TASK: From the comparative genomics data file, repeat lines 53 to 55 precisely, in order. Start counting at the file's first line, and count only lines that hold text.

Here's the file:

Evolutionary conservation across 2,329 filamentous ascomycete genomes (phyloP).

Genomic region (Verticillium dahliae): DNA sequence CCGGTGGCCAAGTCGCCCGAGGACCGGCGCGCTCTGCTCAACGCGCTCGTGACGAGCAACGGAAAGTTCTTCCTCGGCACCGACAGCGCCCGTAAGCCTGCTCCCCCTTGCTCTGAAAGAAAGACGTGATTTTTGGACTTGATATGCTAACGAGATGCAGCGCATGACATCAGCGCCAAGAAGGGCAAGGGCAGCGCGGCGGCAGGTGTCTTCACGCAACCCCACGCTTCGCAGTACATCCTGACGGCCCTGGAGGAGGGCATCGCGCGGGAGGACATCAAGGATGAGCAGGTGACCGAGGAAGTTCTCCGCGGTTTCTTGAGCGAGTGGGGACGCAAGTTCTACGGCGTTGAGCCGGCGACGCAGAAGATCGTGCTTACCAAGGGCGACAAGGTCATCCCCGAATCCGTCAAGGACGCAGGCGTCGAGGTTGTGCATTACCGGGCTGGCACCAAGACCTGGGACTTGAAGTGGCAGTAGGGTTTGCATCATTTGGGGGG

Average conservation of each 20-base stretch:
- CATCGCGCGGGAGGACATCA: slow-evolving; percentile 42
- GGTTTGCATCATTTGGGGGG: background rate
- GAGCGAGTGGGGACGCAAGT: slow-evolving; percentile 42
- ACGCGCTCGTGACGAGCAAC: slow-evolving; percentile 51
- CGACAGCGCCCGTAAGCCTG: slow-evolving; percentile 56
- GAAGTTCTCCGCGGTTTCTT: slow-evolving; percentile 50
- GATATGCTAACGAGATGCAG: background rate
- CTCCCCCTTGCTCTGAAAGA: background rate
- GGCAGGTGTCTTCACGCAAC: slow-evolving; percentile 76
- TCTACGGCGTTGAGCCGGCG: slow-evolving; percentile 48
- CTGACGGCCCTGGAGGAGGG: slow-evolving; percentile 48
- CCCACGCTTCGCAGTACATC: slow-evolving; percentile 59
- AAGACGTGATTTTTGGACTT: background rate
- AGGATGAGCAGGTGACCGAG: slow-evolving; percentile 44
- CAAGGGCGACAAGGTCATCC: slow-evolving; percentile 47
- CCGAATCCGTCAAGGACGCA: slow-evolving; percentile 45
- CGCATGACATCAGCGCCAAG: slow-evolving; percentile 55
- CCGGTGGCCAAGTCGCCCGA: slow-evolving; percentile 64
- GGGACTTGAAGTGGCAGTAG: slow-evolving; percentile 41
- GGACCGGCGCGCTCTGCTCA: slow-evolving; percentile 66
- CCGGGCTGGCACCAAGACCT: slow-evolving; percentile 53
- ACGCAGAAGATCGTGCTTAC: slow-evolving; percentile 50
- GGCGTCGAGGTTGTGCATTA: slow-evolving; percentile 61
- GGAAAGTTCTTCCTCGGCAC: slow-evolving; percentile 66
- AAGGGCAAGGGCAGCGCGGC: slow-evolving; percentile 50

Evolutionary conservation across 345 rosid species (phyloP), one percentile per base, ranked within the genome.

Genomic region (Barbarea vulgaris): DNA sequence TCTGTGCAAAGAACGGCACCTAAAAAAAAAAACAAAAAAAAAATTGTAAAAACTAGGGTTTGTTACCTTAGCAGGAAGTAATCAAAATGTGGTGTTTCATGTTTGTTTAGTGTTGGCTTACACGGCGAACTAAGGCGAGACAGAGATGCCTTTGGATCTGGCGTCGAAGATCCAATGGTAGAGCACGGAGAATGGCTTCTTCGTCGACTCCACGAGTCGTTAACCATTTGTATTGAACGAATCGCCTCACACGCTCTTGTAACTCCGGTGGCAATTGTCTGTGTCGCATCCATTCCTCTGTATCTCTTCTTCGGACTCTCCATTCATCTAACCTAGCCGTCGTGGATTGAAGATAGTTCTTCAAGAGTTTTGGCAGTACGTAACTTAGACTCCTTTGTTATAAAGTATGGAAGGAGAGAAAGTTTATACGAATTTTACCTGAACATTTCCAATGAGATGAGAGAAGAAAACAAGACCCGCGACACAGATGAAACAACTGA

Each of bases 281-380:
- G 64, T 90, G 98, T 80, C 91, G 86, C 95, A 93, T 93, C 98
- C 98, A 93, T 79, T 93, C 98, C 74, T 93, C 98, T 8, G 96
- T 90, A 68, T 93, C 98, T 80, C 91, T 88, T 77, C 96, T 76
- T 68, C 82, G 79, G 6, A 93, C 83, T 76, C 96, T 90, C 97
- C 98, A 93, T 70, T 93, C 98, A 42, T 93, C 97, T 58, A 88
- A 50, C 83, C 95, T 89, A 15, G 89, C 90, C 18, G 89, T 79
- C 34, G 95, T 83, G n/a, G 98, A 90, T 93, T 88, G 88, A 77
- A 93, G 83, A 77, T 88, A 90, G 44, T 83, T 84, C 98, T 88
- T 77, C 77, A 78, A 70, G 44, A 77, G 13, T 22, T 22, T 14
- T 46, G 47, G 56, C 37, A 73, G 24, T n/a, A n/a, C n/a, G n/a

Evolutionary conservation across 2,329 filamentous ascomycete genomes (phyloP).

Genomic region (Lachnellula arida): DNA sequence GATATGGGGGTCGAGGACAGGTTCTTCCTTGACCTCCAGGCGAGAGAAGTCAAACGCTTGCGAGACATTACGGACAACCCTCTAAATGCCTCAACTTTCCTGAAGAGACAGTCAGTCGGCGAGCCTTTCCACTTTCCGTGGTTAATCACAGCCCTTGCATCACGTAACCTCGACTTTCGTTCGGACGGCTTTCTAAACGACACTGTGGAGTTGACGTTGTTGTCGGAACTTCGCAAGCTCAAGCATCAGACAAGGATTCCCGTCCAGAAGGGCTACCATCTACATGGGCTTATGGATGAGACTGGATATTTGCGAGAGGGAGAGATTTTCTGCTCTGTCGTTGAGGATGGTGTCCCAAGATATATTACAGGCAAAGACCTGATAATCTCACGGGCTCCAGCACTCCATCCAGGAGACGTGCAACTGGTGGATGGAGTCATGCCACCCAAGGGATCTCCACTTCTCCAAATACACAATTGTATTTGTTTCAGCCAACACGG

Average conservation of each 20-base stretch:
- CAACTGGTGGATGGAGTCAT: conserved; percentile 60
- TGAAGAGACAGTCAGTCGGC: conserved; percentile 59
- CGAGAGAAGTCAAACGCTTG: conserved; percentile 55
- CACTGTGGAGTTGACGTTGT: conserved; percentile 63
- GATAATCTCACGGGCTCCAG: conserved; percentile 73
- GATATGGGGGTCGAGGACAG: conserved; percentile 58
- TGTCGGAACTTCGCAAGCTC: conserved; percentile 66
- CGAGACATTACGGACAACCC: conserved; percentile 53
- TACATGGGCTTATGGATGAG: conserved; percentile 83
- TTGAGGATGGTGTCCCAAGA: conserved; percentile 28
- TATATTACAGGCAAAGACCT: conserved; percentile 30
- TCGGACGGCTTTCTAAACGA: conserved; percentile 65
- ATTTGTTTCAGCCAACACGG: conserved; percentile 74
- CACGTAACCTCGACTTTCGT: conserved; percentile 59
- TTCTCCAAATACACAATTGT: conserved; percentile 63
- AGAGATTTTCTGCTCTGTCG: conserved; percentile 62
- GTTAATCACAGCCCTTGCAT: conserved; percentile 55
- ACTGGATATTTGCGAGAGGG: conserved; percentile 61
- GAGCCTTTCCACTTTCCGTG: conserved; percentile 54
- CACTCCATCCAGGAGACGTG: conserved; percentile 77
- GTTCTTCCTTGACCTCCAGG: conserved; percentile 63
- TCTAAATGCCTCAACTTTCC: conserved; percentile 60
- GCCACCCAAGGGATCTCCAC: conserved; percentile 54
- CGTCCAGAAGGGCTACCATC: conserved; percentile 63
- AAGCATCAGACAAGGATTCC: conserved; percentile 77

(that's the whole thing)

- TACATGGGCTTATGGATGAG: conserved; percentile 83
- TTGAGGATGGTGTCCCAAGA: conserved; percentile 28
- TATATTACAGGCAAAGACCT: conserved; percentile 30